Planting Apple Trees

All our trees are grafted to dwarf root stock.  The rootstock is below the union and controls the size of the tree.  Any growth that may appear below the graft union should be removed immediately.  By dwarfing the tree, we are able to keep it small and produce fruit within 2 years.  Above the graft union is the scion which determines the variety of apple that the tree will produce.

A color ring is painted a few inches below the graft.  It identifies the root stock variety and indicates the depth to which the tree should be planted.  Take care to get the planting depth right.  It you plant your tree shallow it will be too dwarfed.  If you plant it too deep and the scion touches the soil it will root around the root stock producing a very large tree that takes 7 years to produce fruit.  None of the semi-dwarf root stocks will need support for the tree (it is free standing).  They may also be trellised.


To remove the plant from the container, hold the plant just above the soil line and bump the top of the bucket with the heel of your hand a few times.  This should loosen the pot and it should separate cleanly from the root ball.  If it proves a little stubborn, mash the side of the pot between your hands to loosen the soil and try again.  Examine the root ball to see if the white feeder roots are circling on the face of the root ball.  Circling roots will make the tree slower to establish in the soil.  If they are present, using a sharp knife, make a series of very shallow cuts downward along the face of the root ball every few inches to break up the circling pattern.  Plant the tree to the color line and water it well in order to remove any air that may have been trapped in the planting process.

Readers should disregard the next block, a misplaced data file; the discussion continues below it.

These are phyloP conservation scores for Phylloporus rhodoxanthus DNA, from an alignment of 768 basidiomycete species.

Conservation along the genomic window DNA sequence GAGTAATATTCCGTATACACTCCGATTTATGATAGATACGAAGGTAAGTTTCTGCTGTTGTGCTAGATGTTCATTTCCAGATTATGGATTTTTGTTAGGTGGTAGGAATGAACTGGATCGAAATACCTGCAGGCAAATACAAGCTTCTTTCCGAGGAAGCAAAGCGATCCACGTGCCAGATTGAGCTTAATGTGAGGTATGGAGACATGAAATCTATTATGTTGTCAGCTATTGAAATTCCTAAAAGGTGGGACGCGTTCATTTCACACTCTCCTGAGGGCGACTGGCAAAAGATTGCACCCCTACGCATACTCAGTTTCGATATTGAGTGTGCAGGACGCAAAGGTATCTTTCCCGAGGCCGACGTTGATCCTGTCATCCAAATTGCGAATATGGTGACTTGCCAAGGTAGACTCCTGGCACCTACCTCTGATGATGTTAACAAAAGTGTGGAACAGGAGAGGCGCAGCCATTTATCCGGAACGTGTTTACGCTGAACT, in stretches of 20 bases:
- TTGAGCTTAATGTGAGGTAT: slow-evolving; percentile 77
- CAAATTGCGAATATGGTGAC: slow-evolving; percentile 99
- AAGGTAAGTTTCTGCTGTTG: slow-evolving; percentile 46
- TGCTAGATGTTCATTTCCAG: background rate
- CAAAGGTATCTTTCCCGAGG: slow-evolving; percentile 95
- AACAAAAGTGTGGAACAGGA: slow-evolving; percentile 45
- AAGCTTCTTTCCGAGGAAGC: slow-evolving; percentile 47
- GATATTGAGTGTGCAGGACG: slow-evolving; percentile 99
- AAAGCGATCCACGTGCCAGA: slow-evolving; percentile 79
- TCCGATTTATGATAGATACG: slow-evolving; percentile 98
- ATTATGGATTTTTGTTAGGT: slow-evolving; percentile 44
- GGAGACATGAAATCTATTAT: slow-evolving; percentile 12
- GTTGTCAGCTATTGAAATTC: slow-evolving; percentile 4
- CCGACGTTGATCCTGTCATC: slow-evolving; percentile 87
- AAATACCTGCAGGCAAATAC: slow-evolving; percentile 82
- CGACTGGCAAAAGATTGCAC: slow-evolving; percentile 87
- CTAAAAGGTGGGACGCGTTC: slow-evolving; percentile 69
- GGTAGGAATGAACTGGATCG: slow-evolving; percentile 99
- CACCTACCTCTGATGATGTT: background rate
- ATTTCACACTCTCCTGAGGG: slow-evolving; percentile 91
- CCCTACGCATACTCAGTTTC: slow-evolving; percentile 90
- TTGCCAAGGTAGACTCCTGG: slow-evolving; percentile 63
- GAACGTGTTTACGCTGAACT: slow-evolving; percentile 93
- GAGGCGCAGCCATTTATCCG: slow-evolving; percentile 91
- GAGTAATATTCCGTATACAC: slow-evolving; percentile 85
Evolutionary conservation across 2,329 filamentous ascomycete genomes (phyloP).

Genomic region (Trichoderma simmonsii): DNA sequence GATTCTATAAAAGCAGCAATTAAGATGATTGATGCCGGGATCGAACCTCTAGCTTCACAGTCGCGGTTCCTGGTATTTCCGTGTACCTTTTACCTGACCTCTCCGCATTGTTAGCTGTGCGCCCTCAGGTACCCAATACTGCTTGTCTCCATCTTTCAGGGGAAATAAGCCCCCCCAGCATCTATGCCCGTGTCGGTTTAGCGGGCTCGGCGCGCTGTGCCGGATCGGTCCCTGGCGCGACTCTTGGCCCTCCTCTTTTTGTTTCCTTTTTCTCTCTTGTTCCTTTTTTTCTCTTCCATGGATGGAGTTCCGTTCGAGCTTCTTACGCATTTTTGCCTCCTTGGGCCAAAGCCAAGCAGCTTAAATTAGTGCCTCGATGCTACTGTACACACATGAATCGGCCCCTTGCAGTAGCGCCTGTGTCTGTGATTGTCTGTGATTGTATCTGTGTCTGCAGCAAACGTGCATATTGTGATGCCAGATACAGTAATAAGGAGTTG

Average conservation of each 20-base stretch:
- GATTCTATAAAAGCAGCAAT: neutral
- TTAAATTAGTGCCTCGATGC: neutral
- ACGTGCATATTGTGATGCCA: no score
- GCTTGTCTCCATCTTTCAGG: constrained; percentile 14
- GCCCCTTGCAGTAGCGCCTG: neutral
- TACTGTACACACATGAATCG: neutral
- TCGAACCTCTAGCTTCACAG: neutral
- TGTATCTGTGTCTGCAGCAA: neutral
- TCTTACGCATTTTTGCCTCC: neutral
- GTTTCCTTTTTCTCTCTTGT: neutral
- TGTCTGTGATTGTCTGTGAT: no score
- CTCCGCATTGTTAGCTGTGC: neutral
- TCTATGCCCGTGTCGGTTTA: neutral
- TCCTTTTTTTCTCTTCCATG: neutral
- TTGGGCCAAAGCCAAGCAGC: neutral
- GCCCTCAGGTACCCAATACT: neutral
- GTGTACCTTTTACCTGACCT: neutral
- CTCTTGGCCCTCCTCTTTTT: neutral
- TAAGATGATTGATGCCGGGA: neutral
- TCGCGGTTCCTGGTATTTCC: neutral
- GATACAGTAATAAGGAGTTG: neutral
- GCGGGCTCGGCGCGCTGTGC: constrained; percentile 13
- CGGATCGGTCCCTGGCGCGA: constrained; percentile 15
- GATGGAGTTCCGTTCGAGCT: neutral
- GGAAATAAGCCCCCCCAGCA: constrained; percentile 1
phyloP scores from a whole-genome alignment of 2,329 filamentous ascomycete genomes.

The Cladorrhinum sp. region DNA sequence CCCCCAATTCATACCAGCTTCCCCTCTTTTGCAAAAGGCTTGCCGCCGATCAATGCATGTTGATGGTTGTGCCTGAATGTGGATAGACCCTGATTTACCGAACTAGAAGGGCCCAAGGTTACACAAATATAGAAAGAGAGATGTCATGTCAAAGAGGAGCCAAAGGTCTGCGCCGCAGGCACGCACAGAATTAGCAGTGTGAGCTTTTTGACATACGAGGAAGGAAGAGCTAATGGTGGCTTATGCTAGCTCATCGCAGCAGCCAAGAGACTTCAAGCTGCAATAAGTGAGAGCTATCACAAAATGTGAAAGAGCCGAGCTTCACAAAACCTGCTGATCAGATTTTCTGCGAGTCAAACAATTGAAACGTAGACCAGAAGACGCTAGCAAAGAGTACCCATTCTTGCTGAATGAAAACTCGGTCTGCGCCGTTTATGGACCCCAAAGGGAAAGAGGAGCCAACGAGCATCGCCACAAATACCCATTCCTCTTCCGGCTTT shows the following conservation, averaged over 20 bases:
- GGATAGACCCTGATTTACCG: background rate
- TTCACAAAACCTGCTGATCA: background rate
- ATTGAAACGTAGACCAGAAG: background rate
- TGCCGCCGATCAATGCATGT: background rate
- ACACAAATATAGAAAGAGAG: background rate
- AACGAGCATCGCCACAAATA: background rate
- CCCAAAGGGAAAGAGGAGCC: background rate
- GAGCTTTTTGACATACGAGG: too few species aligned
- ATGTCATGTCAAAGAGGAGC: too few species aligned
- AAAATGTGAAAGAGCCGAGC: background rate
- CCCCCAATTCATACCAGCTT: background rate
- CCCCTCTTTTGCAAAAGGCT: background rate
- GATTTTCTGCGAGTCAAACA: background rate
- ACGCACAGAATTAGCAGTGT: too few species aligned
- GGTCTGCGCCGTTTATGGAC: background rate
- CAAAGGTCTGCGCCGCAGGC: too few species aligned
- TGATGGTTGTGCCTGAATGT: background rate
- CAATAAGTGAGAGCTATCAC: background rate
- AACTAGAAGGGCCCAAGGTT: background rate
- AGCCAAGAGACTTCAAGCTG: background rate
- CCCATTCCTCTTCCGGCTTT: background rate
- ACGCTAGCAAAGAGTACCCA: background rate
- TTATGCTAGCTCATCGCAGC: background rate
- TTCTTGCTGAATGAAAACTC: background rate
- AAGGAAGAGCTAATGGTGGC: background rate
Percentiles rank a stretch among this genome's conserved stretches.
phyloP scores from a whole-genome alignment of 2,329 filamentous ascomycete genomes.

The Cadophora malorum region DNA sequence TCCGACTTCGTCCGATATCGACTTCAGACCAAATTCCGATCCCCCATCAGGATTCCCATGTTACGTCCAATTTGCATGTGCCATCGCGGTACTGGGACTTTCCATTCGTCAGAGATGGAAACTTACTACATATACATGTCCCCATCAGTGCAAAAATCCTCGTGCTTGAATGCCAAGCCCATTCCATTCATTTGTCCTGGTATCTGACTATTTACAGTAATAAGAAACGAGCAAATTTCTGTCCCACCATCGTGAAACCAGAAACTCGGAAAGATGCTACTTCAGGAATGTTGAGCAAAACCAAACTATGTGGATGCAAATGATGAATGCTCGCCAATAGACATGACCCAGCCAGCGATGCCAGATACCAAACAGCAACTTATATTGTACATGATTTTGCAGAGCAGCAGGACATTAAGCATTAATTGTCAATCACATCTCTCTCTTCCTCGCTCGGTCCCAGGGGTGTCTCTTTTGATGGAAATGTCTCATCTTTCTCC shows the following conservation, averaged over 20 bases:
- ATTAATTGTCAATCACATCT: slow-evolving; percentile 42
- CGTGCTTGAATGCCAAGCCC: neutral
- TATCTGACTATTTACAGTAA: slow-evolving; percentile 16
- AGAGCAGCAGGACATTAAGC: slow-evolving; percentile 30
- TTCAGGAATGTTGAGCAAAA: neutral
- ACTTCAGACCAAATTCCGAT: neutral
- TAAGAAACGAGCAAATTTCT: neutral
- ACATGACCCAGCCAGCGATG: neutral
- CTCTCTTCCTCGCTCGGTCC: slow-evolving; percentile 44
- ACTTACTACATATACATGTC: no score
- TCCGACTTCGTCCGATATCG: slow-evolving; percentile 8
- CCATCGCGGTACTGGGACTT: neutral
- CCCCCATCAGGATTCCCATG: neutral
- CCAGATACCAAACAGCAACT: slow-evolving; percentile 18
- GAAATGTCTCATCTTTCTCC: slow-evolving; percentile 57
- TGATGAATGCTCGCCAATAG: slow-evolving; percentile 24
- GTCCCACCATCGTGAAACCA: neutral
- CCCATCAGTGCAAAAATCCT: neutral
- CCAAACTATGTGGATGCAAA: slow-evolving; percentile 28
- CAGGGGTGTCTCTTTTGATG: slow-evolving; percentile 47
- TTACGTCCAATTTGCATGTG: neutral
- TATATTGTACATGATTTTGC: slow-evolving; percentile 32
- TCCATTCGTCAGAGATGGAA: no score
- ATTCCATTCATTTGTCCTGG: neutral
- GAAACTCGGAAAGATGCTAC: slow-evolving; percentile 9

Other planting Tips

  1. It is best to just use soil in filling the hole around the tree.  Amendments may do more harm than good.
  2. Fertilization should be made just before growth starts in the spring – usually mid to late February.
  3. Keep all competing weeds, grass, or flowers at least 3 feet away from the base of the tree.  They rob your young tree of nutrients and water.
  4. Do not let your tree have more than a few apples for the first couple years.  Remove them when they are about the size of a nickel.  You must grow the tree – the apples come later.

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